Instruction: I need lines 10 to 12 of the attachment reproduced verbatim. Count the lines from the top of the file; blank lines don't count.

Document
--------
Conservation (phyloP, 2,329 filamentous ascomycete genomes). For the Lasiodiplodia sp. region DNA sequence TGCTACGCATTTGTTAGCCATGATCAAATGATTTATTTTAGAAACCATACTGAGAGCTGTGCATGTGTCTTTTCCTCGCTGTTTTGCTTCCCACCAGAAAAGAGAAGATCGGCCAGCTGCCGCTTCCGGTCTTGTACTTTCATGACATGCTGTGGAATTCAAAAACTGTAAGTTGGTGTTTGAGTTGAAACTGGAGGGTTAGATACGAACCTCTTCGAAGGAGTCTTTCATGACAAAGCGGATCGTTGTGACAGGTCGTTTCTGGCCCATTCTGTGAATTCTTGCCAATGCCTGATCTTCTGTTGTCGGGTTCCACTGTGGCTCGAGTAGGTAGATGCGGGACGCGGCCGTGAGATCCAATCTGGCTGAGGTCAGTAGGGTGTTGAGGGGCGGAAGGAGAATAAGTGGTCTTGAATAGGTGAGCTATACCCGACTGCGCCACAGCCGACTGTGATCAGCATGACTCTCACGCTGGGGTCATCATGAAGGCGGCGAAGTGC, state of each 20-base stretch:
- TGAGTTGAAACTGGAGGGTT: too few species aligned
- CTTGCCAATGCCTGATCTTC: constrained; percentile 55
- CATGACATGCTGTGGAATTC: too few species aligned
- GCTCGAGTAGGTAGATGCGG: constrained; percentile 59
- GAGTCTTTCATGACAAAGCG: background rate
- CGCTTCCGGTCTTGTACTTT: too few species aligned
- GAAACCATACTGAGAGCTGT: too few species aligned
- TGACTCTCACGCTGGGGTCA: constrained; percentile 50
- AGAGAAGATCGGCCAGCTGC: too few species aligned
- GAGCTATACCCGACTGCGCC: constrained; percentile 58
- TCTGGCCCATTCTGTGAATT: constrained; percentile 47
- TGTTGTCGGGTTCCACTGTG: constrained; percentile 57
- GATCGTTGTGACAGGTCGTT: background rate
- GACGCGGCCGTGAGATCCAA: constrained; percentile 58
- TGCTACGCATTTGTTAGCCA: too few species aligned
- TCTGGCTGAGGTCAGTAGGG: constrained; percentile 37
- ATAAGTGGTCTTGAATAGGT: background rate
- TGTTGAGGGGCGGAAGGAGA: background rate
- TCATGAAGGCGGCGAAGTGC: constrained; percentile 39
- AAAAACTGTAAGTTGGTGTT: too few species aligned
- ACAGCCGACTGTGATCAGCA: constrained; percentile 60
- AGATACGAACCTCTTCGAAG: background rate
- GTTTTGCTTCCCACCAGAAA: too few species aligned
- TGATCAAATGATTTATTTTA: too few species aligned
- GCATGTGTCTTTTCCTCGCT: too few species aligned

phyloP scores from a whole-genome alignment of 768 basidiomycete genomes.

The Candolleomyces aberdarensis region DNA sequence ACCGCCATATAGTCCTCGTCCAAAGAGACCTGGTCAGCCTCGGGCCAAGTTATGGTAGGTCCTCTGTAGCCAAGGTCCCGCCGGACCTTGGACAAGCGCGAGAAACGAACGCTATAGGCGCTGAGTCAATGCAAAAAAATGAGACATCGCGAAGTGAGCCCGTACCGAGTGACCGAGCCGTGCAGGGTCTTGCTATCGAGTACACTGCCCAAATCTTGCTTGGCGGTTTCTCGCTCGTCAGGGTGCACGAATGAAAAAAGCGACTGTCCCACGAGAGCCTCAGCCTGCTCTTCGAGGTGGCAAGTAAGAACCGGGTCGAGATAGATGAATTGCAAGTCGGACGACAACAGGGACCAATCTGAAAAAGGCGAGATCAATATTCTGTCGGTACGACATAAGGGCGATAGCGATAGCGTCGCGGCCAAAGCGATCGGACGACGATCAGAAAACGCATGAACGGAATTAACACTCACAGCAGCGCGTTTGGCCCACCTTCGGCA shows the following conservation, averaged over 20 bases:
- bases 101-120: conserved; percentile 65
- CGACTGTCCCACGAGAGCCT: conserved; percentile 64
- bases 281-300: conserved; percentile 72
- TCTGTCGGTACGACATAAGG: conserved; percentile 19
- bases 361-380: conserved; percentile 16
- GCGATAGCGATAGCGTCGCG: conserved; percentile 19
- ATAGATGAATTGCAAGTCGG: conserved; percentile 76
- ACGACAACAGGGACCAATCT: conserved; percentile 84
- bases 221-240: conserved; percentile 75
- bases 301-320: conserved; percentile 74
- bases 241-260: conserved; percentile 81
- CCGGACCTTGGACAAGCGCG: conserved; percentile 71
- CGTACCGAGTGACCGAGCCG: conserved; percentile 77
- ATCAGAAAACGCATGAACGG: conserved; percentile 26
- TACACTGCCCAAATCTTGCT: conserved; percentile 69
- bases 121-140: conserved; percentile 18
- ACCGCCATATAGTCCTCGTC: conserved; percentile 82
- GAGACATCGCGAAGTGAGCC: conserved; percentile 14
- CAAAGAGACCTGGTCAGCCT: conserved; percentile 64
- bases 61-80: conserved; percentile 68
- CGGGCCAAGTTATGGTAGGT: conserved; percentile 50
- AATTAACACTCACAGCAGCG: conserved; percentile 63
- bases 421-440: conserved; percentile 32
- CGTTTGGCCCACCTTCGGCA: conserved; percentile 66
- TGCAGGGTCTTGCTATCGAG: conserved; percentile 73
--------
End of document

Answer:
- AGAGAAGATCGGCCAGCTGC: too few species aligned
- GAGCTATACCCGACTGCGCC: constrained; percentile 58
- TCTGGCCCATTCTGTGAATT: constrained; percentile 47